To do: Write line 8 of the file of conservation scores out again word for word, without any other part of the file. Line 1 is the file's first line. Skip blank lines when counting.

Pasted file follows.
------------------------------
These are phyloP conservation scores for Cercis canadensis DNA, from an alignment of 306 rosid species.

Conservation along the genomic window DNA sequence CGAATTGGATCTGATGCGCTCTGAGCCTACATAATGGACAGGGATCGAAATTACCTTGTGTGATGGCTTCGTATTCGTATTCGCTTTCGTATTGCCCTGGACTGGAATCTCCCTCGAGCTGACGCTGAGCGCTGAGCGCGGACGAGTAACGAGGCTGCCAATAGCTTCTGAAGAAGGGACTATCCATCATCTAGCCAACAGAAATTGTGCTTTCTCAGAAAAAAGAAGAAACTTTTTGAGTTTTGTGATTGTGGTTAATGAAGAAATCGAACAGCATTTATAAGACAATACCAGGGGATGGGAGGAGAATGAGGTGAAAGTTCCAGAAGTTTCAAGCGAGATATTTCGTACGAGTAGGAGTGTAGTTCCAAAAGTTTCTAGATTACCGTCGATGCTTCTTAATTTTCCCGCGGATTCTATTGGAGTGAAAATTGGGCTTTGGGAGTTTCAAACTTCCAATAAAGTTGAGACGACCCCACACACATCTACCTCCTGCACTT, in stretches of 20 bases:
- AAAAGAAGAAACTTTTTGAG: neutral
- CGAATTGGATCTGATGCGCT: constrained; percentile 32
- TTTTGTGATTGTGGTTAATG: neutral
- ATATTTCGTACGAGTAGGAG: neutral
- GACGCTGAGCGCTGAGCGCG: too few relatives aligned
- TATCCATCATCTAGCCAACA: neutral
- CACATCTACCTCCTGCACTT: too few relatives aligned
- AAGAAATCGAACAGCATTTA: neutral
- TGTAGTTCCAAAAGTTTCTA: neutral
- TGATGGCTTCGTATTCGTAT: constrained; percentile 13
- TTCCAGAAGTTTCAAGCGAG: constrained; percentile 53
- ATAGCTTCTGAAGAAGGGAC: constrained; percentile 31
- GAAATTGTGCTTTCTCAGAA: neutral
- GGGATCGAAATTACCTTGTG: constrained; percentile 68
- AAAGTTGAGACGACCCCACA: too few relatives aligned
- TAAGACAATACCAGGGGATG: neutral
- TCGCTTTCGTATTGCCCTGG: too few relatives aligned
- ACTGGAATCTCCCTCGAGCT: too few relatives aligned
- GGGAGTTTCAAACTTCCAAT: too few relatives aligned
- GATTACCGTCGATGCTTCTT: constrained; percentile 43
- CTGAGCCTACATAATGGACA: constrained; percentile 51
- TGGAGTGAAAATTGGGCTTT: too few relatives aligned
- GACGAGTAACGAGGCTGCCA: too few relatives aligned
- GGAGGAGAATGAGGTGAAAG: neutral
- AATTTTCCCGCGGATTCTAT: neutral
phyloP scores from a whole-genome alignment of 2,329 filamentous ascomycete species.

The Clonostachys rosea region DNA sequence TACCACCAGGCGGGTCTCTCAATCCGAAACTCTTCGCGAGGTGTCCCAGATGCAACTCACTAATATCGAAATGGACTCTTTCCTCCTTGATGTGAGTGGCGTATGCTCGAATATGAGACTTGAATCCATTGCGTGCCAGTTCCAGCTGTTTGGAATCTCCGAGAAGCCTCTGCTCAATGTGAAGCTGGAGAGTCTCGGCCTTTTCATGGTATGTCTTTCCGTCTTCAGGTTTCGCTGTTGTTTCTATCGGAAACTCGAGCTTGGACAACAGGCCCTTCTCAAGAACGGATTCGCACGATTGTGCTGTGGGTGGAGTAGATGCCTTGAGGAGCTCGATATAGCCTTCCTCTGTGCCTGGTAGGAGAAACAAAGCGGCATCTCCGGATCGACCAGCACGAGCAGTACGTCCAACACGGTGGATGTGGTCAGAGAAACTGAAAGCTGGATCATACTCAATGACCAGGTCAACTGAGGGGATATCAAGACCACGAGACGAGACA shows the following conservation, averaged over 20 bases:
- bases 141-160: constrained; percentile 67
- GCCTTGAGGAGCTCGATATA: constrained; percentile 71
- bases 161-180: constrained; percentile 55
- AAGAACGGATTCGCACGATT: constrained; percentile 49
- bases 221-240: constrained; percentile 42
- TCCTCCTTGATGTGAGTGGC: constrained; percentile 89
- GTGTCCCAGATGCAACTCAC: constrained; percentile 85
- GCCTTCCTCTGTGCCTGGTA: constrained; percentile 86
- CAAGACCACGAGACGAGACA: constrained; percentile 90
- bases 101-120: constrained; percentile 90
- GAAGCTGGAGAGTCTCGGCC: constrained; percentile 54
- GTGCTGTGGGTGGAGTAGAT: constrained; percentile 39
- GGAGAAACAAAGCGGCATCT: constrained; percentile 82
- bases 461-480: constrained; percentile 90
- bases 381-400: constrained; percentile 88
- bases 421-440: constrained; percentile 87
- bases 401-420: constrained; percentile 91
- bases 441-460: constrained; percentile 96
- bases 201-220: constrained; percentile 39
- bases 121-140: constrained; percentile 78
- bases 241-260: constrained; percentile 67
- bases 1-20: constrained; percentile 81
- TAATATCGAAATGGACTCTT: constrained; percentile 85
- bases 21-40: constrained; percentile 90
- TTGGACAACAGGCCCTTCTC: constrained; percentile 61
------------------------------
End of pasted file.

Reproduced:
- TATCCATCATCTAGCCAACA: neutral